Here is a link to my interview with the AMAZING Victoria Jaiani.
Also, I was recently sent to review a newer company in town. Oh wait, when I say recently, I mean at the end of February. It was amazing. The stuff happening with this company is very exciting, the dancers are fabulous, the choreography is wonderful, I couldn’t have asked for a better show.
My biggest critique is usually that I am too wordy, so trying to chop it down, to say something meaningful about the company and give an honest opinion weighed pretty heavily on my
hunched-over-my-computer shoulders. But I think I managed it. This is my review of the Common Thread Contemporary Dance showcase. Please enjoy!
Meditations on broken world- dances of reflection and hope
Driving to the Common Thread Contemporary Dance Company performance on February 26th, I experienced an embarrassing moment when someone a lane over spotted me enthusiastically ‘car-dancing’ along with my iPod. I can only imagine what a show I was putting on, but I didn’t think anyone was looking.
This past weekend, the young company led by Artistic Director Jennifer Medina presented ‘Meditations on a Broken World..Dances of Reflection and Hope’. Medina described the mission of the show was to create an educational and artistic experience within the community as well as to offer opportunities to young choreographers and dancers in a collaborative, creative spirit. The show provided an opportunity of discovery and emotion generated by dance for the creators, performers, and audience.
The name ‘Common Thread’ is not a typical dance company moniker. Most call themselves something related to their hometown, the person in charge, or their style of dance. So what is this ‘common thread’? It could be the aesthetic of the seven company members who managed to never lose individuality within the work but to showcase a strong understanding of the subtleties of movement when done in unison. More likely, the name is in keeping with the goal of this particular performance, and is a nod towards the collective human experience.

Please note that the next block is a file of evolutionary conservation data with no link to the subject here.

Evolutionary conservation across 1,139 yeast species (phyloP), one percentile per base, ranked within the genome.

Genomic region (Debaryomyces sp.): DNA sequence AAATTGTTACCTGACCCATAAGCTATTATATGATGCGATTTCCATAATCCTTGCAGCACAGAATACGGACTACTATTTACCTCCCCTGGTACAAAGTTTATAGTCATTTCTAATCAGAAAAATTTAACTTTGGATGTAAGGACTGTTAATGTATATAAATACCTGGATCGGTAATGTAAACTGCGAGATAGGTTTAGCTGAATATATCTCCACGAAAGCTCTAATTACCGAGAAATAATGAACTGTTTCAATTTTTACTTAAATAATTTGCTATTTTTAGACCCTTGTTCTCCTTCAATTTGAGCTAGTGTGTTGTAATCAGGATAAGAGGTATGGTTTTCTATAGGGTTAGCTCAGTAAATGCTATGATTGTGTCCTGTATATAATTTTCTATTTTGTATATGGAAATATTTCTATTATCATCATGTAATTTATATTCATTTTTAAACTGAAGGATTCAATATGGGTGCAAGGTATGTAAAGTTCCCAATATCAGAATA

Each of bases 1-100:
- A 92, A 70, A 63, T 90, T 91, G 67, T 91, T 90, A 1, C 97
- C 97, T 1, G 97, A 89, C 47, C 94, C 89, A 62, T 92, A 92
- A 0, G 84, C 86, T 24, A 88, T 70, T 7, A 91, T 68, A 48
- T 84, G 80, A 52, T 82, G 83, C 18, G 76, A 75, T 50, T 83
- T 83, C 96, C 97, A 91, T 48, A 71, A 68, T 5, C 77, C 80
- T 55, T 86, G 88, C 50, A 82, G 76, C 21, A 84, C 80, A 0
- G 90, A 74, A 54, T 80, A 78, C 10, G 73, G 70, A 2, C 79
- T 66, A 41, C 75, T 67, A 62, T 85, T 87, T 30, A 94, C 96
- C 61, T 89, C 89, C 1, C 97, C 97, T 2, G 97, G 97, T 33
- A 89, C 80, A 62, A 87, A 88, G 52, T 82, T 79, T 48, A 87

The dance vocabulary in each piece blended technical precision in ballet and modern styles with creative expansion of what counts as dance, including gesture, pedestrian moments, and things I’ve never seen done before. The choreography and execution were strong across the board. The differences in each piece were the gamut of emotions I felt while watching. Just as individuals deal with the ups and downs of life with varying degrees of optimism, aggression, or sadness, each piece seemed to show a variety of the human experience in an artistic sense.
The most resonating and successful pieces masterfully combined elements of choreography, execution, music, and costume. Costume pieces and secular music can sometimes distract from the art of dance. Medina’s ‘Poetry’ perfectly combined a simple costume with unrelenting choreography set to music by Saul Williams where the dancers brought the spirit of the song, rather than individual lyrics, to life. This kind of dancing is also incredibly hard to do as a group, where it is so fast and furious that no room is left for physical interpretation between the separate bodies, making it all the more powerful when done well. Another standout was Tara W.F. Cacciatore-Lopez’s, ‘Positus’. The white jacket used for costumes with the atonal pulsating music by Aphex Twin and Bjork added a starkness and numbness that felt relatable, haunting, and almost cautionary. ‘Delivered’ choreographed by Mariko Kumanomido and set to music by Cat Power was perhaps the most ‘naked’ performance, which is odd because the solo dancer was in the most elaborate costume of an evening dress and gloves. However, these smart choices only further illuminated the exquisite choreography and made the dancer seem more human. This piece felt intimate and private, like peeking at someone when they think they’re alone, vulnerable, fragile, and beautiful. I suppose it’s kind of like my ‘car-dancing’ except a lot higher on the artistic scale.
Here’s a common phrase: all of the world is a stage. It can be true if anyone cares what the people around us are thinking, feeling, experiencing, and how they deal with it. Common Thread Contemporary Dance Company proves that all of the world can be fuel for intimate, artistic representations of the collective human experience done onstage.
Stay in the loop with Common Thread at www.commonthreaddance.com or see them for yourself on April 28th at Union Station for National Dance Week.